The bright red fruit of summer has been causing controversy in the media recently with researchers claiming that tomatoes work as well as statins for lowering cholesterol, so it seemed a good time to assess the many health benefits of this wonder food.
The recent interest in tomatoes has been due to an Australian study, carried out by the University of Adelaide and published in Maturitas. It was a systematic review of a number of previous studies from all over the world and it looked at the relationship between lycopene, the chemical responsible for the red color of tomatoes, and cholesterol levels.
The researchers concluded that lycopene has antioxidant effects, and so helps to prevent the oxidation of LDL cholesterol which we are told can lead to atherosclerosis and cardiovascular disease. Researchers likened the effectiveness of consuming 25mg of lycopene per day to a low dose of statins, in its effect of reducing cholesterol levels.
Sources of lycopene
It seems that lycopene is a very useful substance for combating high cholesterol and the resulting risk of heart disease, but it also has other benefits. As an antioxidant it reduces the risk of free radical damage within the body, therefore helping to prevent the development of a number of cancers.
While all tomatoes are an excellent source of lycopene, in this case eating tomatoes raw may not be the best way to get this nutrient. It is difficult for the body to absorb lycopene from raw tomatoes, so cooking them is a healthier option. Tomato paste, tomato sauce and various forms of cooked tomatoes, all of which can be used in making pasta or pizza, are effective ways to increase your lycopene intake.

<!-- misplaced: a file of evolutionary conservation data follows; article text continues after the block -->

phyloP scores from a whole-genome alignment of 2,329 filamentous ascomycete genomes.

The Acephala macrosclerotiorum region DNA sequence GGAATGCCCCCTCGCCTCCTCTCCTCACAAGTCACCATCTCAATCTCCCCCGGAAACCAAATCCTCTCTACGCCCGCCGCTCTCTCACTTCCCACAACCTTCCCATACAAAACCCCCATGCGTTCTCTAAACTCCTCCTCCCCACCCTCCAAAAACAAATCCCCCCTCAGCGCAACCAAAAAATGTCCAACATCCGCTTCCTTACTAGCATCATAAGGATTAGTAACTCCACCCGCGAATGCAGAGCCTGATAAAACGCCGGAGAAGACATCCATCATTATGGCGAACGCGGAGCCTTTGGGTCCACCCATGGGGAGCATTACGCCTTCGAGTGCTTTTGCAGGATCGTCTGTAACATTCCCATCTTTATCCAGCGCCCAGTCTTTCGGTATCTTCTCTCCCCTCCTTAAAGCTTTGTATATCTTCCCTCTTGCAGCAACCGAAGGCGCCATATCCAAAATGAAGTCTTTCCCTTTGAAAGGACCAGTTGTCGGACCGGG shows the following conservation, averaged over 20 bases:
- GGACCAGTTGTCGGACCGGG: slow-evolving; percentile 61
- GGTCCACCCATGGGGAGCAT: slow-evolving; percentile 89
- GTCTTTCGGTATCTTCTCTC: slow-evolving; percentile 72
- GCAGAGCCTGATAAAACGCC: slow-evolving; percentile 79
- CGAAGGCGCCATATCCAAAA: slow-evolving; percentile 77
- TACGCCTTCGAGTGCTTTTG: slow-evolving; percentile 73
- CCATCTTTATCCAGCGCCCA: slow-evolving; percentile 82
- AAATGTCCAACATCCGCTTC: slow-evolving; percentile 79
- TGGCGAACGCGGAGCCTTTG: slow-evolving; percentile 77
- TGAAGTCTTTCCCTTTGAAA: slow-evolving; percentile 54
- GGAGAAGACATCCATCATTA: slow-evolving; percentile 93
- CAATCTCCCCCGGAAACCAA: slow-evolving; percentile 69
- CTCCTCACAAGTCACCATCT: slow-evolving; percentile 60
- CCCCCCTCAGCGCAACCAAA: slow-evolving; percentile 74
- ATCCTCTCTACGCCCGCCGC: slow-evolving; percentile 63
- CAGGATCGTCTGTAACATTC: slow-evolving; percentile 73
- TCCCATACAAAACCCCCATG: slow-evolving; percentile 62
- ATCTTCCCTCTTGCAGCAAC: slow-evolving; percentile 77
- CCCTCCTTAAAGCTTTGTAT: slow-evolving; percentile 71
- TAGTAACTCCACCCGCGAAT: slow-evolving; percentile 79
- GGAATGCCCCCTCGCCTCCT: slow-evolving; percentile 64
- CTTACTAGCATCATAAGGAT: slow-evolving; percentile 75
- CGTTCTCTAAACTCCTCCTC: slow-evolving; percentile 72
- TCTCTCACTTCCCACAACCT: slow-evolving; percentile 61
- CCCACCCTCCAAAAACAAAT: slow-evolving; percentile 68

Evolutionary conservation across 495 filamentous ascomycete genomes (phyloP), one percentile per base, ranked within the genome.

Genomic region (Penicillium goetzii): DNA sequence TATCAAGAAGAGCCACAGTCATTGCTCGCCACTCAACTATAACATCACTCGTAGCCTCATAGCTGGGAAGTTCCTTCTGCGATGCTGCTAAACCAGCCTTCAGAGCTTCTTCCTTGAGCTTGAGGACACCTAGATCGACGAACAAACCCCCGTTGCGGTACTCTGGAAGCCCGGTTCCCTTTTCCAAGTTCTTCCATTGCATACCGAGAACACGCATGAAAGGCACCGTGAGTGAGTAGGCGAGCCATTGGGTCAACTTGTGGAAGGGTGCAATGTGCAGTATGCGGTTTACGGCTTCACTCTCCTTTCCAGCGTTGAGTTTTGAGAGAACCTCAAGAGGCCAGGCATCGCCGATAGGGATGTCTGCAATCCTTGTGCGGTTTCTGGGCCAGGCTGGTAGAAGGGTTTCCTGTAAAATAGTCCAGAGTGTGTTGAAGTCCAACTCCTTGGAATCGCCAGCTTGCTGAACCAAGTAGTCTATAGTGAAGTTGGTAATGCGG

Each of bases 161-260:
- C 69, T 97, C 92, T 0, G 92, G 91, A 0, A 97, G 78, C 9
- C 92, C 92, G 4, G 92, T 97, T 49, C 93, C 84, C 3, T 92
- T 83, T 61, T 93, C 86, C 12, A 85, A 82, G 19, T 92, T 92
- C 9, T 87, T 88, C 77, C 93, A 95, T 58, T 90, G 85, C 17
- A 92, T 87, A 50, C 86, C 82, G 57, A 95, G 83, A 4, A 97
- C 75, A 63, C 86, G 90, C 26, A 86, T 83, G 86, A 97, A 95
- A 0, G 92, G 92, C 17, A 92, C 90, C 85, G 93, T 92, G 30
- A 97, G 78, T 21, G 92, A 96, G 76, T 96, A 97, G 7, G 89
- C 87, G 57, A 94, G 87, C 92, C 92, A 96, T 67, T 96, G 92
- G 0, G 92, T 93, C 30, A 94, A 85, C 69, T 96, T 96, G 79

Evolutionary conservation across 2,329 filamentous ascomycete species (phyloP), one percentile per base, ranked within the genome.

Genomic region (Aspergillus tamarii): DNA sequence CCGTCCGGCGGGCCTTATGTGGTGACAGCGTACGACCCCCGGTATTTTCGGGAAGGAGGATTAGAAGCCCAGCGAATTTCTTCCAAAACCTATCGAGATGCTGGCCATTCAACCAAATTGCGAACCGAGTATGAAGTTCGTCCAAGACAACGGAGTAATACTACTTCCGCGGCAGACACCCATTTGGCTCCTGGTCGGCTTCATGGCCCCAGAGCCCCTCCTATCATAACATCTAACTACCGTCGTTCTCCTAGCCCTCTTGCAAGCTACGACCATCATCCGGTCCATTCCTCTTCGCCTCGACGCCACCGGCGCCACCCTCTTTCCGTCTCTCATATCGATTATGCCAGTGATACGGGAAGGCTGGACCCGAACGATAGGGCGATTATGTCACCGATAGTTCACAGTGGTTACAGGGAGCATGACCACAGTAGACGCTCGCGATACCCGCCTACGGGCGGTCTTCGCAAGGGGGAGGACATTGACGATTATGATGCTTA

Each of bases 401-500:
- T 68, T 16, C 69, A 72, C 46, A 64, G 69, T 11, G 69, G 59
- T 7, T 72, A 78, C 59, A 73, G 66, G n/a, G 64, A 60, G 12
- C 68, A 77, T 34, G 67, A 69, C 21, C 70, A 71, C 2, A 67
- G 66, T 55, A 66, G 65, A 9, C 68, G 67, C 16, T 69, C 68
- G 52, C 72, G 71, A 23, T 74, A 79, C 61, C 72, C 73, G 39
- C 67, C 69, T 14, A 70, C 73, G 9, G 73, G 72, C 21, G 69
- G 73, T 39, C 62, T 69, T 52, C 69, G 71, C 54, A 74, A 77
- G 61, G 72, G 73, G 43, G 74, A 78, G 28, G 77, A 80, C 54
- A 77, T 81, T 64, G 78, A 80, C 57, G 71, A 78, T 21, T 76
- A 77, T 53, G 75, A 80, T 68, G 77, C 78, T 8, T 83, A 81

Other sources of lycopene include watermelon, guava, papaya, pink grapefruit, apricots and rose hips. However, in these sources it is present in lower concentrations than in tomatoes.
Other benefits of tomatoes
There is far more to the humble tomato than a simple dose of lycopene. A member of the potato family, tomatoes are packed full of healthy nutrients in just the right proportion for the human body to make use of, and they are very low in calories to boot.
Here are a few of the additional nutrients found in tomatoes:
- Beta carotene is a powerful antioxidant that helps to combat a number of cancers, and is also converted into Vitamin A by the body. Vitamin A is essential for growth, to maintain good eyesight and skin, and to protect the lining of the digestive, respiratory and urinary tracts.
- Potassium is a mineral that is essential for nerve impulse transmissions within the body. It also balances fluid and electrolyte levels, helps to maintain a regular heart beat, and regulates blood pressure.
- Vitamin C is essential for the production of collagen, and is used to maintain healthy skin, bones, teeth and gums. Vitamin C helps in the healing of wounds. It is also needed for iron absorption and to produce neurotransmitters that regulate blood flow and sleep. Although cooked tomatoes are a better source of lycopene, you will get more Vitamin C from tomatoes if you eat them raw.
- Vitamin E is a vital antioxidant that protects the body from damage when polyunsaturated fats are oxidized within the body’s cells. It is also needed to maintain healthy blood cells, to protect the lungs and tissues from pollutants, and to produce certain enzymes.
As you can see there are plenty of reasons to include a large volume of tomatoes in your diet. They form an important part of the Mediterranean diet which has long been valued for reducing the risk of cardiovascular disease. Because there are so many ways to cook with tomatoes there is no excuse not to include this valuable food in your diet.